}

May 27, 2011

...and pretty maids, all in a row.

LOOK UP FROM BELOW, AND ADMIRE THE WAXY WHITE BELLS OF THE SOLOMON'S SEAL
Silver (white) bells. That's what I'm talking about, and there are many, many white bell flowers in the garden today. Let me share a few as I wander the garden.

King Solomon's Seal, or Polygonatum biflorum grows in the woodland behind our house, and throughout the deciduous forests of New England. There are many selected forms on old farmsteads and gardens so look for choice forms at plant sales and exchanges. A shade lover, this is a plant that prefers spring moisture, and late summer dryness. Remember, like many woodland plants in New England, or where there are deciduous forests, they bloom as the leaves are emerging, and tend to slow growth or complete their growth by July, when the canopy of green leaves above their heads drinks up all of the moisture below. Learn tricks ( or reality!) about the culture of these plants, by where they grow in the wild, so allow the leaves of autumn to cover them, a natural mulch that will protect them all winter, foster  micro nutrients, which feeds them in the spring burst of growth. Simply said, they prefer woodland conditions.
THE SILVER BELL TREE, HALESIA MONTICOLA
Any white bell post would be incomplete without an image of the Silver Bell Tree, our native southern U.S species of Halesia, Halesia monticola. I remember one at a garden where I worked while in High School, that was planted by Fletcher Steele, the noted landscape architect, and I always admired it. I was told that he wanted a colorful woodland garden, and needed a tree that would be large, and that would bloom in late May. The Halesia tree is covered with large ( 1 inch) white bells, and indeed, it blooms for us at a time when few trees are in bloom, for the crab's and cherry trees are done for the year.

CONVALLARIA MAJUS, THE INFAMOUS LILY OF THE VALLEY
Lily of the Valley, with a scent like nothing else on our planet. I love that these are picked from a colony that my grandmother planted over 100 years ago, and they still are picked every spring to fill the bedrooms in the house. Looking to grow some? You can, but be careful where you plant it, it spreads and smothers out all other plants, which, can be a good thing, or a bad, depending on where you plant it. Perfectly sited under a shady tree where it goes dry in the summer.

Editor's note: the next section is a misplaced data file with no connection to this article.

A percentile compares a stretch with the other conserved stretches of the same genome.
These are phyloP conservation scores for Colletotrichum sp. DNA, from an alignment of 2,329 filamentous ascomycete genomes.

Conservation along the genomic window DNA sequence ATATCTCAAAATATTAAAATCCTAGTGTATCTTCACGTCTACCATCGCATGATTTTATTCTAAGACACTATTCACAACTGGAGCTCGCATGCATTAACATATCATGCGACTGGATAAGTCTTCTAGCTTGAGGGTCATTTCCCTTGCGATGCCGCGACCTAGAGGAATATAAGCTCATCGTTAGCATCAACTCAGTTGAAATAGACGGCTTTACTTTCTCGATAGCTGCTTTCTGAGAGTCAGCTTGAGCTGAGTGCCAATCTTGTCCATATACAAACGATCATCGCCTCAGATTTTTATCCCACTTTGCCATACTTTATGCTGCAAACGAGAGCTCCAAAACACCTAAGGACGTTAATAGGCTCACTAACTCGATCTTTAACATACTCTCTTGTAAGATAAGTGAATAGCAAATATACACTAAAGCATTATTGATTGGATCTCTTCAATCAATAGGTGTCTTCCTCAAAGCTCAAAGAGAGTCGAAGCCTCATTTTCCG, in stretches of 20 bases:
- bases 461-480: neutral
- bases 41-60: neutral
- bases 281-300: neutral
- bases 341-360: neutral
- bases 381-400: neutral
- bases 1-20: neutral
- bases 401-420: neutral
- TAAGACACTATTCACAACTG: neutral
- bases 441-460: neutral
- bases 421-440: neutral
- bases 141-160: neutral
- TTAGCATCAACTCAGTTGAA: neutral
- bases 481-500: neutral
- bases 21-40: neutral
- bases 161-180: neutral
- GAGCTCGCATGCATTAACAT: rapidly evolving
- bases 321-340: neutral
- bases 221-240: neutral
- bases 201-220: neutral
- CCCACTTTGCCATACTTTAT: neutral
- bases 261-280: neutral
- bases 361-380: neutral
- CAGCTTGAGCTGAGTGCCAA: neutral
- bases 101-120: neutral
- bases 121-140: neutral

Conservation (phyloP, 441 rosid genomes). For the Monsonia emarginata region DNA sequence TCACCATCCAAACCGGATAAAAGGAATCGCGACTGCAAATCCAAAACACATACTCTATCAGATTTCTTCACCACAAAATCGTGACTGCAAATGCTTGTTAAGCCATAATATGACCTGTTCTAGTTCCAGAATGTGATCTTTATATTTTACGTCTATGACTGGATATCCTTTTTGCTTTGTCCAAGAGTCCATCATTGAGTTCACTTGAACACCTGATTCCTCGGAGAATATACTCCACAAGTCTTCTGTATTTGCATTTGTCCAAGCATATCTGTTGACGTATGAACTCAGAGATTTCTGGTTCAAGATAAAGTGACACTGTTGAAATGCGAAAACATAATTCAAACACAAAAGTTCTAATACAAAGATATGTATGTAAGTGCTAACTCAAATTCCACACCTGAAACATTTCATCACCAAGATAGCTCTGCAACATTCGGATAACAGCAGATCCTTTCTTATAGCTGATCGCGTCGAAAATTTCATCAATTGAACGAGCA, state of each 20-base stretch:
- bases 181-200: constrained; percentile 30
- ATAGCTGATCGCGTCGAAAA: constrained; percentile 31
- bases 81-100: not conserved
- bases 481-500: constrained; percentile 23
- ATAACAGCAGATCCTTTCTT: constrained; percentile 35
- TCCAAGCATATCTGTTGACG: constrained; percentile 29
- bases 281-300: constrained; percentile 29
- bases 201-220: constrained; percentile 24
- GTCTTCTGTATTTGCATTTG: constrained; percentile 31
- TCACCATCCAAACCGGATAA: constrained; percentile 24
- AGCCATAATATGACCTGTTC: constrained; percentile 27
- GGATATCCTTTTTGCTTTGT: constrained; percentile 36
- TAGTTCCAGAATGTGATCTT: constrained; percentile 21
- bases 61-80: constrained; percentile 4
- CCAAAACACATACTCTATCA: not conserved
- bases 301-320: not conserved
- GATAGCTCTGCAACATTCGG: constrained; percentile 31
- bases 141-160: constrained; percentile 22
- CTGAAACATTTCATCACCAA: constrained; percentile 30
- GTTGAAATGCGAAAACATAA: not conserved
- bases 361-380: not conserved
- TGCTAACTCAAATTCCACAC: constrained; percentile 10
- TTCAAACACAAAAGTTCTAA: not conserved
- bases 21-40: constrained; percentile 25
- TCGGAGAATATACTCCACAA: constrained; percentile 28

A RARE FORM OF ENKIATHUS, MEET ENKIANTHUS PERULATUS

CASSIOPE TETRAGONA, THE ARCTIC BELL HEATHER, SO SWEET IN AN ALPINE THROUGH PLANTED WITH ROCKS.
This relative of heather, which means that this plant in in the family Ericaceae, the genus Cassiope is a rather small one, with around a dozen species worldwide, most native to high alpine areas on mountain peaks, screes and meadows. You will find this plant mostly in mountainous areas of North America, China, Bhutan, Nepal, Iceland and Japan.

A VERY YUMMY RHODODENDRON, WHICH IS MINI, ALPINE AND PRECIOUS

Tiny alpine Rhododendrons are generally not that hardy, since they grow in montane forests in cloud mists, and they hate snowy, wet conditions which can break their branches, but this unnamed jem blooms for me every year. I lost the lable ( I hate labels in the garden, but love them in the greenhouse, go figure!). This is teensy, with flowers less than 3/4 of an inch long. It grows under a Japanese maple, on the shady side of the house. This past winter, it was buried under 8 feet of snow and ice from the roof, and frankly, I am shocked that it survived this glacier-like condition!

From Chile, comes this rarely seen vine. If you live in Oregon, you can grow it outside, but here in New England, it's a woody greenhouse vine, which can come outside for the summer in a container. It remains small enough to live in an 14 inch clay pot on the terrace, with a trellis which it completely covers. Right now, it is bedecked with these tiny green and white bells, all nice and waxy, but in August, it will really capture attention, with its fruit - brilliant violet, in a Welches Grape Juice-sort-of-way. Almost unnatural, but in a natural way, which I guess means that once you see it, you know that it's a tropical color.


3 comments :

  1. Really lovely photo set. Thank you for posting. Do you happen to know the botanical name of the Chilean vine?

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  2. I love Solomom's Seal with the green at the edge of the flower. I have the variegated one, is their such a hybrid name king Solomon seal.

    The silver bell tree is wonderful. White flower farm had it last year and I could kick myself for not getting it. Actually I have kicked myself for years every time I see a photo.

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  3. This is such an interesting post. I'm an artist/gardener. Your exploration of the varieties of shape and form, here the white bell, is exactly the kind of thing i myself pay attention to, and yet rarely read about in garden literature.

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